I’ve been performing music since I was very young. I love listening to music and studying music, playing music with others, and sharing music with audiences. You can read my music bio but basically I play double bass, and some other instruments, lead the Ottawa Jazz Orchestra, and also work as a freelance bassist with other ensembles.
While I love many styles of music, jazz has been a big part of my life for a long time. I gravitated to jazz not just because of the sound but because jazz is one of the most democratic and creative forms of music.
In 2005, not long after I moved to Canada, I began a series of initiatives to present jazz at scale in Canada’s capital, Ottawa. These would eventually become the Ottawa Jazz Orchestra, a unique, critically acclaimed symphonic jazz ensemble that brings together an impressive array of professional jazz and symphony musicians with a focus on both entertaining and educating.
In addition to leading and performing with the orchestra, I sometimes perform with other ensembles in the Ottawa area or in other cities.
Cho’s intentions were clearly to educate as much as entertain, and he succeeded on both fronts.
Cho a cool guide to hot jazz…You couldn’t have asked for a better guide to the music.
There is only one Wynton Marsalis, but Ottawa may have lucked out with its own individualist, Adrian Cho… Cho himself has more than little of the evangelist in him… It’s not hard to imagine him in a boardroom persuading business executives to let a little jazz into their deal-making, to feel the beat and let it carry them into more exhilarating commerce… One of Cho’s convictions is that jazz is humanizing, not only for business people. To that end, he believes in guiding his audiences towards deeper appreciation…
His work is always well received. His aims and ideals are high and he consistently achieves them.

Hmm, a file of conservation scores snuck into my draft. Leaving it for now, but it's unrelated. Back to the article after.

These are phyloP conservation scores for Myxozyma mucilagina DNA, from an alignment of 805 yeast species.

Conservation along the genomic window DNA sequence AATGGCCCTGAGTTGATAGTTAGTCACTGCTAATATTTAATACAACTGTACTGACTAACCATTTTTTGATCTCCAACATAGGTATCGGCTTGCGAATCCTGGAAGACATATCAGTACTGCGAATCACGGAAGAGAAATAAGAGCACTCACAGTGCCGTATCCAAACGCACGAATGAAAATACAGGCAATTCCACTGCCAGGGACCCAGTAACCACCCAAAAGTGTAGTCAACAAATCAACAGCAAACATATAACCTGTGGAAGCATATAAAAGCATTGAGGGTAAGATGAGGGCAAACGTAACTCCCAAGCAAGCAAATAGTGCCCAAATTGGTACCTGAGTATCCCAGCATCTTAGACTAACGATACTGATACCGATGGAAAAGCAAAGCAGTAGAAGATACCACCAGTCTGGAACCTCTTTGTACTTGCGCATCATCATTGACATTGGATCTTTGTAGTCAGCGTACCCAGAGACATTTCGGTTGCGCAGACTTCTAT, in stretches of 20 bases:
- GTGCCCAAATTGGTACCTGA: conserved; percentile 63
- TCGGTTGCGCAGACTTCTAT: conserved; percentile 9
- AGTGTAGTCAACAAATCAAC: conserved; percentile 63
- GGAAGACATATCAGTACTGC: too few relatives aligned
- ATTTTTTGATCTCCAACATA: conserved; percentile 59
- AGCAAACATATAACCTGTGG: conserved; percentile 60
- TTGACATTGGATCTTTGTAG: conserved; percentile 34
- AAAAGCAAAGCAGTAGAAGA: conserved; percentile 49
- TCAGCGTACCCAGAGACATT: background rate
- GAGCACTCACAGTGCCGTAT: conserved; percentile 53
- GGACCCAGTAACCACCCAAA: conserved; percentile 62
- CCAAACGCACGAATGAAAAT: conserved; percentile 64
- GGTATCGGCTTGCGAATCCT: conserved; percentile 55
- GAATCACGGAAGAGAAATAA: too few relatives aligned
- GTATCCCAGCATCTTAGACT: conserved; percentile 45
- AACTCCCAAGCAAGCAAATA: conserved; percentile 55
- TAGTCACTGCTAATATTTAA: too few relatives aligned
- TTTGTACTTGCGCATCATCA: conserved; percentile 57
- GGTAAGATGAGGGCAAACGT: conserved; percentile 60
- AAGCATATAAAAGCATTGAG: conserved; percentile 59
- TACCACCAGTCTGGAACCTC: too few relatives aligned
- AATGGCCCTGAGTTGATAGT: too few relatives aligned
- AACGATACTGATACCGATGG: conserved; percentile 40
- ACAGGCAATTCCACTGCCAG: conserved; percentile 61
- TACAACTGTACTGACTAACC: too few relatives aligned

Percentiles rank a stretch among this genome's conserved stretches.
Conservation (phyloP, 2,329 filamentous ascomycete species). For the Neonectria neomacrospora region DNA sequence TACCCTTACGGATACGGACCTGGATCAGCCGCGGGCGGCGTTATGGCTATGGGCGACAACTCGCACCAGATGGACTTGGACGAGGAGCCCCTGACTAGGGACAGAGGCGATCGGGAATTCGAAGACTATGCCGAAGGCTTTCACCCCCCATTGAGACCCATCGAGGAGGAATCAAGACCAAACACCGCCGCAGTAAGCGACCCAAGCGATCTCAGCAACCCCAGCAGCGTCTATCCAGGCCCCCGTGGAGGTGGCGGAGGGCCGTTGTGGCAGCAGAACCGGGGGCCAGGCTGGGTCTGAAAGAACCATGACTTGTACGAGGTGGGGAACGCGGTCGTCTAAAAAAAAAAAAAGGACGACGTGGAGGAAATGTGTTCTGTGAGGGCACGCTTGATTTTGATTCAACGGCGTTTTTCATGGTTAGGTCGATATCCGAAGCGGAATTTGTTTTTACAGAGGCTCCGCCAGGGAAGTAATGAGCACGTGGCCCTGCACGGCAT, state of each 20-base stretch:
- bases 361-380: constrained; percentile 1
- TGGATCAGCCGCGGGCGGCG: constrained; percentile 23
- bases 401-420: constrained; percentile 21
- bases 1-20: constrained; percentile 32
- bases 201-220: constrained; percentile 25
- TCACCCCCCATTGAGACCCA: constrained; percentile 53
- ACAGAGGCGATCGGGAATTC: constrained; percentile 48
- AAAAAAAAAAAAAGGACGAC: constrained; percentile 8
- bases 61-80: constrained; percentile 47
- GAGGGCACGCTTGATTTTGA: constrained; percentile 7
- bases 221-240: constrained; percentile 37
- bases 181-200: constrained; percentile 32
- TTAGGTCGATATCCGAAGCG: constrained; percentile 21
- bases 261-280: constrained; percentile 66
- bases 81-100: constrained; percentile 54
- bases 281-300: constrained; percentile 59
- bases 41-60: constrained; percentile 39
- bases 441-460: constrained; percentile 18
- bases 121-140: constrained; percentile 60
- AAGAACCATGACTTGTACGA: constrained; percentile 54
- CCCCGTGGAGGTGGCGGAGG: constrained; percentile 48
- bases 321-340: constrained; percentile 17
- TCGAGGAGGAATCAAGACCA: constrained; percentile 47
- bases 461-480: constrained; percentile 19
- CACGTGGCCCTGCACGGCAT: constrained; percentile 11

I was MOST impressed with the fabulous musicianship and of course your innovative ideas and leadership throughout. I truly think that you are a gifted teacher
He cares deeply about bringing jazz to the people, and seeks to entertain his audiences. He also cares a lot about the history of jazz, and educating the public about the range of jazz music. His energy and enthusiasm carry the message in an engaging way, and many audience members have told me that they enjoyed learning about the pieces they were about to hear because it greatly enhanced their listening experience. Adrian’s also one of the few organizers I’ve worked with who seems to excel both in preparing a large-scale event, and also in adapting to new developments with creativity and a smile.
I have always been struck by his innovativeness and deep commitment to excellence. Adrian regularly produces one-of-a-kind productions using only the top local talent and does so with the flair of a natural-born leader.
Is it time that we start referring to Adrian as the Wynton Marsalis of Ottawa?
A musical missionary, Adrian Cho always seems to have his fingers in a dozen pies. This spring alone, the Ottawa jazz bassist and bandleader premiered a bass and piano work written by composer Eldon Rathburn, recorded a solo bass soundtrack for a dance film, will perform Jewish Sephardic folk music, improvise on the bass for a dance show, play at a wine-tasting dinner and present jazz vespers in a Lutheran church. That’s not a complete list. It does not include the activity for which Cho is best known — leading the Impressions in Jazz Orchestra (IJO), an ambitious repertory ensemble he founded in 2005 to perform a broad range of what he calls “jazz-centric music,” taken from sources as far back as the 1850s up to the present day.
Adrian is both a visionary and true collaborator.
In 2017 I took up flamenco guitar and in doing so I was also taking up guitar. Jumping straight into the world of flamenco guitar without having a solid grounding in classical guitar has made it a challenge but that’s precisely what I wanted. The rhythms and forms of flamenco are very different to jazz and most other styles of music I’ve played before but I really enjoy trying to internalise them. I’d love to get good enough to study flamenco guitar in Spain sometime in the future.